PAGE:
With task force finished, New York City looks to next steps for AI regulation

With task force finished, New York City looks to next steps for AI regulation

City defends itself against one member’s public critique

Written by
Edited by Sarah Alvarez

When New York City announced a group in early 2018 to study and establish processes around artificial intelligence programs, the largest city in the country seemed ready to create a framework to follow for the hundreds of others quickly adopting automated decision systems (ADS).

But the final NYC ADS Task Force report, released last month, concluded that quick answers wouldn’t be available for addressing questions of fairness and accountability in ADS, even when trying to define the term itself. Comprised of academics, technologists, and city representatives, the ADS task force met multiple times over its 18-month existence, ultimately deciding ongoing, centralized oversight will be required to develop legal options or standards for those who wish to interrogate or challenge ADS use.

In its final report, the task force focused on three areas for action: centralization of city oversight of ADS, expanded public education on its use, and further formalization of ADS management. It made no specific recommendations for addressing bias or other concerns that spurred its creation, settling on a framework of questions for considering and prioritizing further scrutiny of uses of AI.

From street corners to court rooms, important government decisions are made each day by computer calculation, using data analytics to predict or identify certain needs or risks. Something as seemingly non-threatening as an Excel formula could have life-altering effects if used, for example, to weight different factors determining government benefit eligibility. Similarly, other algorithms or programs may assign to individuals scores rating their risk of recommitting an offense, discriminating against their tenants, or suffering from a particular disease.

Actual uses of ADS in NYC weren’t definite, even for group members, and some saw the city’s reluctance to provide a list of know automated systems as a hindrance to the whole process.

Meredith Whittaker, co-founder of the AI Now Institute at New York University, offered one of the most public critiques of the task force process, in particular its accessibility to the public and the implication that the broad ADS definition was an obstacle, writing:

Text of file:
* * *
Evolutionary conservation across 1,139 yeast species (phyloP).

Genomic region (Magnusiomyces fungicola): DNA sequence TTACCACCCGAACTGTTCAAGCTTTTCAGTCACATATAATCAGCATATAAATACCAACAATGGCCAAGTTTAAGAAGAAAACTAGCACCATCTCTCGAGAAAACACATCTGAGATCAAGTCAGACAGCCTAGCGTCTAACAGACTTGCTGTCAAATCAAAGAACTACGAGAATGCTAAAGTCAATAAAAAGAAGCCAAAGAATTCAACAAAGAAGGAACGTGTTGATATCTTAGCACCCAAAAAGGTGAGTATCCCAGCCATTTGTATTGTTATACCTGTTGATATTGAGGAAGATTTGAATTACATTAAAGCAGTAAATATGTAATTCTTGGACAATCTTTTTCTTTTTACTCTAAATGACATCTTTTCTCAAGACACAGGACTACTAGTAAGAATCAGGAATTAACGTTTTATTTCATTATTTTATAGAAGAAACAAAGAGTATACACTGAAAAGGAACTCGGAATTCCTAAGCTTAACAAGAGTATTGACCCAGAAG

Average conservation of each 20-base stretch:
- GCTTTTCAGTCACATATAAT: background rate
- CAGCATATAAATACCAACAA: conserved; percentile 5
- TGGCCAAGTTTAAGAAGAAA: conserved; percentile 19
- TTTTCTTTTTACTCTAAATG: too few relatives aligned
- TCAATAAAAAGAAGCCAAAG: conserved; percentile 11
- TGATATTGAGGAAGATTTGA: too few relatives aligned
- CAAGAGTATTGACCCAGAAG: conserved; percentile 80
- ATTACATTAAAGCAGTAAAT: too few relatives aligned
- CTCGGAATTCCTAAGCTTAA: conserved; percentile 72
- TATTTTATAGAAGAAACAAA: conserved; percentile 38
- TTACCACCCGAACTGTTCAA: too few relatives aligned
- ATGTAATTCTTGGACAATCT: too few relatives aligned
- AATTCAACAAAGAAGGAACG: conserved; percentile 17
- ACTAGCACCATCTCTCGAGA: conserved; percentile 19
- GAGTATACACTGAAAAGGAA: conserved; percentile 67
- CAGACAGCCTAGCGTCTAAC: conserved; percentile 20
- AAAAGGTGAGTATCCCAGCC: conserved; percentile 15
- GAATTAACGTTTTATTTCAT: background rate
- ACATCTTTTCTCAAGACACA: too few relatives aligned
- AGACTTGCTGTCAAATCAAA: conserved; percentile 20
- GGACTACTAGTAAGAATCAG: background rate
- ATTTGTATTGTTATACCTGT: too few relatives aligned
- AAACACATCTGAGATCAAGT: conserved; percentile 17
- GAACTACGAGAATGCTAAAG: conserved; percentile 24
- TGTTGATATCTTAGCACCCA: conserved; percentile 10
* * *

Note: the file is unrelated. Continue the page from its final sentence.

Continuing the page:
“Non-governmental Task Force members, including myself, repeatedly argued that a broad definition of ADS is important, and that the context/purpose of use for a given systems[sic] is critical to guiding a determination of whether it constitutes an ADS or no. This would *include spreadsheets, and other multi-purpose technologies, among the technical systems that could qualify as an ADS.”

In April, AI Now released its own list it had compiled of ADS in use by the City of New York. MuckRock has filed requests for any available records related to these ADS systems, which you can find with all of our coverage on the development of government AI via our project Algorithmic Control.

As the report notes, the use cases for these processes are still evolving, and setting regulations proved difficult in the growing library of potential scenarios for misapplication and abuse. The scope of potential AI processes complicated things early on for members of the committee, which, as the report noted, suffered challenges due to the “absence of a shared language on ADS.”

Ultimately, the group never reached a consensus on a definition, and hopes that specific recommendations might affect specific systems went unrealized, leaving it to other government members to push the conversation forward.

Shortly after its release, NYC Mayor Bill de Blasio issued an Executive Order establishing an Algorithms Management and Policy Officer, “to create a centralized resource on algorithms for agencies and the public alike, and continuing the important conversations that the Task Force initiated.” Last week, City Councilor Peter Koo introduced another local bill requiring each city department to generate an annual list of ADS in use and how.

“The Automated Decision Systems Task Force was the first of its kind in the country, and it tackled the complex issues around the systems and tools our city uses to help us make decisions that affect millions of New Yorkers,” Laura Feyer, a NYC spokesperson, told MuckRock. Feyer pointed out that specific examples in transportation, policing, education, and emergency management had been reviewed by the group. “While not everyone agreed on every issue, after 18 months the final report reflected an overwhelming consensus on key, actionable recommendations for the City.”

You can read the full report below:

Image via flickr licensed under CC BY 2.0

Algorithmic Control is part of a joint research and reporting project from MuckRock and the Rutgers Institute for Information Policy and Law. Support for this project is provided by Rutgers, but the reporting is editorially independent. View the full database of requests, learn more about the project, or get in touch with the reporter.

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Algorithmic Control by MuckRock Foundation is licensed under a Creative Commons Attribution 4.0 International License.
Based on a work at https://www.muckrock.com/project/algorithmic-control-automated-decisionmaking-in-americas-cities-84/.